While he may not be an elite source of power anymore, the good news is that he can still get on base. His OBP is at .368, which puts him behind only David Wright and Cabrera among  qualified third basemen this year. This is good news for those of you in leagues that count OBP (like mine). His walk and strikeout percentages of 10.9% and 18.6% respectively are both right in line with his career averages, so he is a safe bet to continue getting on base like this. In addition to his ability to take a walk, Rodriguez is also contributing a solid average this year, with both his LD% and his BABIP above the career numbers. The other wild card with A-Rod is his speed. This is a guy who could be counted on for 20 steals once upon a time. After stealing only four bases in both of his previous two seasons, Rodriguez already has six in 45 games this season. This is a pretty good indication that his lower body is feeling better after multiple procedures the last few years.

Rodriguez is not what he used to be — anyone watching the games can see that. But if he can keep the average up near .290 and get back to a 10-15 stolen base level, he is still an extremely useful fantasy player. Even with the additions of Cabrera and Ramirez, injuries to guys like Evan Longoria and Pablo Sandoval may mean A-Rod can get back into the top 10 this year. If you are in need at the position, trying to buy low might be a good idea, especially if you have enough power elsewhere on your roster.

Surprise Leader

Edwin Encarnacion has surprised everyone by getting off to a blazing hot start and grabbing the top spot on ESPN’s Player Rankings for third base. Once ranked the 56th best prospect in the game in 2005 by Baseball America, Encarnacion never quite flourished in Cincinnati before they traded him to Toronto. While he posted decent power numbers in his first two years as a Blue Jay, Encarnacion is on pace to hit 51 home runs with 131 RBI over 162 games, both of which would smash his previous career highs. And while I am not at all suggesting that he will live up to this pace, I do think he will be a top 10 third basemen at season’s end. A massive spike in his HR/FB ratio — 17.9% this year, 9.4% last year, 12.3% for his career — suggests that his home run pace will slow. However his BABIP is at .252, which is nearly 30 points below his career average, suggesting he may have actually been a bit unlucky to this point. Of course all the home runs could have a lot to do with that number.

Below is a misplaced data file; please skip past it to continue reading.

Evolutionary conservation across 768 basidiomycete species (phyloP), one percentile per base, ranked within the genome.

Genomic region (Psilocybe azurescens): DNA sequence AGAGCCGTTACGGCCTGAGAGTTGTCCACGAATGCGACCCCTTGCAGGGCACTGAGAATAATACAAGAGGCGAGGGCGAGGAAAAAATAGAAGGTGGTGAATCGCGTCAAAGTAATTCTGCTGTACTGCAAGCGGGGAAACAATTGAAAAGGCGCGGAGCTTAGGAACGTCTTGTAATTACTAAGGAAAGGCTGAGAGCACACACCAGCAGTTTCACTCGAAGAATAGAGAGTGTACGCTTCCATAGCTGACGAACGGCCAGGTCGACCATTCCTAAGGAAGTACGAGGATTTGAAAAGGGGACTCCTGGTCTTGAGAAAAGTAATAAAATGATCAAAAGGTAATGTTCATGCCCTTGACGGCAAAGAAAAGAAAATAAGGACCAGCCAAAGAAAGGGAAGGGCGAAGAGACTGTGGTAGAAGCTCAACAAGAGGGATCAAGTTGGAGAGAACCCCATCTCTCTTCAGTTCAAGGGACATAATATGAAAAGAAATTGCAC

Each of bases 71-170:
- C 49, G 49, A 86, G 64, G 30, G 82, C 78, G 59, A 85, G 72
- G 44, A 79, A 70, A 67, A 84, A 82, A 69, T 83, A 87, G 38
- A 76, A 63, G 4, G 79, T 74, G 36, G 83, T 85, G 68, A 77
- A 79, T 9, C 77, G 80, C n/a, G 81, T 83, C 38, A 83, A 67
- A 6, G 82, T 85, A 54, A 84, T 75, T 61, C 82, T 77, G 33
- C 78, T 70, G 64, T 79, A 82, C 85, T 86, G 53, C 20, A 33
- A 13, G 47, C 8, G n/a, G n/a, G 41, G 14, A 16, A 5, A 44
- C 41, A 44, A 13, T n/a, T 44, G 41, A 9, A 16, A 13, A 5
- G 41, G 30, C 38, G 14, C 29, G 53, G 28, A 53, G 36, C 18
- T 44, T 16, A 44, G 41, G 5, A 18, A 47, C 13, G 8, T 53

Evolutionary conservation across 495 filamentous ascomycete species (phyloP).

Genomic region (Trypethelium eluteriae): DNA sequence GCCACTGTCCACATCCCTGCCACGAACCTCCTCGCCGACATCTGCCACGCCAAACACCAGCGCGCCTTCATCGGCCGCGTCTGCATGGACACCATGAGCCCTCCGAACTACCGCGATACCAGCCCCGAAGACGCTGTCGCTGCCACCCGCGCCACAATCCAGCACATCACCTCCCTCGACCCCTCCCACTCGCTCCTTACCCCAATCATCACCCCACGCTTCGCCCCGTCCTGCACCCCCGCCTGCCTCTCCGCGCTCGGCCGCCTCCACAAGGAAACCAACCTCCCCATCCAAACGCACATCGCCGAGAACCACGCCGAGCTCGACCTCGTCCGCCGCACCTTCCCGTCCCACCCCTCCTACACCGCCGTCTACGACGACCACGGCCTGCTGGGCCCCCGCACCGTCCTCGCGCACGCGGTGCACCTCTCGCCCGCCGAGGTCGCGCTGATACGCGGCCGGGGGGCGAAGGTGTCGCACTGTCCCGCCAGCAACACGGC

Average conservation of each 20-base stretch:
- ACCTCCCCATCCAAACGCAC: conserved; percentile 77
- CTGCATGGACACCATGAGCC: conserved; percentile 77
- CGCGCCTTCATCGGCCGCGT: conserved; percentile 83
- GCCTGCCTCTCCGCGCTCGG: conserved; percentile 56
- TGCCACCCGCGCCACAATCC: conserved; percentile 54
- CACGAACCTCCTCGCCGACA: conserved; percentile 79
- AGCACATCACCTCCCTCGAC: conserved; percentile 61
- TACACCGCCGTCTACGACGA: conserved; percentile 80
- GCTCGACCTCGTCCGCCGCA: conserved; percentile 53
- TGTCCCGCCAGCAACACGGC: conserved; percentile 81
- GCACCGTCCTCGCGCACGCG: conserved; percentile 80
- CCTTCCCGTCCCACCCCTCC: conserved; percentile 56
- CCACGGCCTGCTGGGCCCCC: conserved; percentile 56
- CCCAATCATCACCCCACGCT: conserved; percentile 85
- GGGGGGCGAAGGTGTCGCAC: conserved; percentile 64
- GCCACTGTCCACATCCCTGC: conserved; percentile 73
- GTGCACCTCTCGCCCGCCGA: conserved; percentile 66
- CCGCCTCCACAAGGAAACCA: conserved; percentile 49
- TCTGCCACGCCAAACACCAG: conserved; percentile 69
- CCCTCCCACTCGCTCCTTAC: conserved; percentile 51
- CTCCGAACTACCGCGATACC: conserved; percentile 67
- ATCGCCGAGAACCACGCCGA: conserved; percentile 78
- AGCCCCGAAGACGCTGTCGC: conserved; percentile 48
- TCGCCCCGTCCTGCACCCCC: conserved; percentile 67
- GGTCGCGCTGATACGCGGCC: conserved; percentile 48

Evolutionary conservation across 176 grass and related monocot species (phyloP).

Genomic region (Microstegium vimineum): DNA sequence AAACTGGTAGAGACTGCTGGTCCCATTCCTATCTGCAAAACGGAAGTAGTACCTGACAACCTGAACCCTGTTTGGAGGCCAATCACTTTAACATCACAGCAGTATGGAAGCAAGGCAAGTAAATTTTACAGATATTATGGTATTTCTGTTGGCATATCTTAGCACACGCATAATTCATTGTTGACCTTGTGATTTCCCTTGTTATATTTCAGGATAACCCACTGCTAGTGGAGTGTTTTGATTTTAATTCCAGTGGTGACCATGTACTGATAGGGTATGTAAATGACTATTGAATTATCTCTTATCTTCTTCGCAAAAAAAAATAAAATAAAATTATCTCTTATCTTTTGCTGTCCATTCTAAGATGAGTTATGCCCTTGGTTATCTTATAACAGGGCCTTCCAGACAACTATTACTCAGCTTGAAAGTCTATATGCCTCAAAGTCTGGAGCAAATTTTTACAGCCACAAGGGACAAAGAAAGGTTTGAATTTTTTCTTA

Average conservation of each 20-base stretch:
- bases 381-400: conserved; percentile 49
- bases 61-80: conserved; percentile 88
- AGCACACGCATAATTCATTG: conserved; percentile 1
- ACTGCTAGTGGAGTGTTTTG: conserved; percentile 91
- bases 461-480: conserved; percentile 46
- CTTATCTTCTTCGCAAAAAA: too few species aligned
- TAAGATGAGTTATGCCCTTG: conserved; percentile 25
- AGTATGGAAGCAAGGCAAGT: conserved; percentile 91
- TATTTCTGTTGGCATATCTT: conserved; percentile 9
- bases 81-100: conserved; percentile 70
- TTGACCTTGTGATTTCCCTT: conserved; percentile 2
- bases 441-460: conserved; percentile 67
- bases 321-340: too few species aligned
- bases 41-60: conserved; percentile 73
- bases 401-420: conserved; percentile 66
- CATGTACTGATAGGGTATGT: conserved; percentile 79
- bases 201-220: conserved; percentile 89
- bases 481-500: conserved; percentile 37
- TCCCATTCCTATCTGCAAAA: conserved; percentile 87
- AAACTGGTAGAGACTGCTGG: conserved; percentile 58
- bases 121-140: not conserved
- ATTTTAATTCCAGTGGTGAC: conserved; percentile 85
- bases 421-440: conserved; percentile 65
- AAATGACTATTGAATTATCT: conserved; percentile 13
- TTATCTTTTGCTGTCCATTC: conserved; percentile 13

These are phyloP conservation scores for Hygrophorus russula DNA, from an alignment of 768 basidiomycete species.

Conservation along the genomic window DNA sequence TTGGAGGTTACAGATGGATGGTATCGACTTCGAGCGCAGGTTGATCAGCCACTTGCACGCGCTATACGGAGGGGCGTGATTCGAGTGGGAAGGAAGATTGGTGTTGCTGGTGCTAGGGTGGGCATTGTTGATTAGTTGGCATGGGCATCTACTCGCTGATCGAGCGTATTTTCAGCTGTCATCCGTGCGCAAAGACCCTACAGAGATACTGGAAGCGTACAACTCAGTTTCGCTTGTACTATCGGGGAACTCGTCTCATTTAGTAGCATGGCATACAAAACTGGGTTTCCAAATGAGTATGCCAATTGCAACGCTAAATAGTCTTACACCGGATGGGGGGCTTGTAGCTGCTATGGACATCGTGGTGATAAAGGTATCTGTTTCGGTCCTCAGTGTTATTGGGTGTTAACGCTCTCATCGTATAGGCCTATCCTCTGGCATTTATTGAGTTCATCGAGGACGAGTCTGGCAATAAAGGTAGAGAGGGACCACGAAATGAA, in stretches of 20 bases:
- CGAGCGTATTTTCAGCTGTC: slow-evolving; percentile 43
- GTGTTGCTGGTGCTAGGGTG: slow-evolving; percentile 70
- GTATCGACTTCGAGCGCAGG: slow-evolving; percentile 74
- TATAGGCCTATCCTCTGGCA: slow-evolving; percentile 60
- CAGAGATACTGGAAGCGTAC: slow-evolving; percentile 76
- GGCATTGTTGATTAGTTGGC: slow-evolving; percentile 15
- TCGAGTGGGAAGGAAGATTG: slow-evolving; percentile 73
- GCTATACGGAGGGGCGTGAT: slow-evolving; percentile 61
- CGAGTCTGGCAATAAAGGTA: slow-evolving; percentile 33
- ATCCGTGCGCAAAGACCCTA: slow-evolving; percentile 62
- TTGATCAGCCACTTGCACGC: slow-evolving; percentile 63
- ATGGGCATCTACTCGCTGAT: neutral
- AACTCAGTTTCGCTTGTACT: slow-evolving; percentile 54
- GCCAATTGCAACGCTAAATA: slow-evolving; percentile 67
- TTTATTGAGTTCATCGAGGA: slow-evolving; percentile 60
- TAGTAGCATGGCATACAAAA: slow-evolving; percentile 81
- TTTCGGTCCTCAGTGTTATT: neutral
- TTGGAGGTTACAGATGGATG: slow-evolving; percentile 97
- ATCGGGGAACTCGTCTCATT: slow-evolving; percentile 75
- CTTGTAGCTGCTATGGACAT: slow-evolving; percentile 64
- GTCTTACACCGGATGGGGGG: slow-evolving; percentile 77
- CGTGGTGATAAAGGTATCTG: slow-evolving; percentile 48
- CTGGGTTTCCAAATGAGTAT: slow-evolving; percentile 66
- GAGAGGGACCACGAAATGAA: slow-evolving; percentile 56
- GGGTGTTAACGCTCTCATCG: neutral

The Hot Add

Kyle Seager is generating a lot of buzz among fantasy baseball circles this week, seeing his ownership in ESPN leagues rise 17.1% in the last 7 days. Baseball America tabbed him as the Mariners’ 9th best prospect after 2010 as a result of his .345/.419/.503 line in the high-A California League. This season he has started 34 of the team’s 49 games at third and fantasy owners have taken notice. I do not see him helping those of you in 10-team leagues much, but he would definitely be worth a look in deeper leagues if he is still available, as I suspect the batting average will improve steadily as he continues adjusting to big league pitching. As an added bonus, Seager could pick up 2nd base eligibility in standard ESPN leagues (minimum of 10 games played for eligibility at new position) this season as he has already made 6 starts there so far.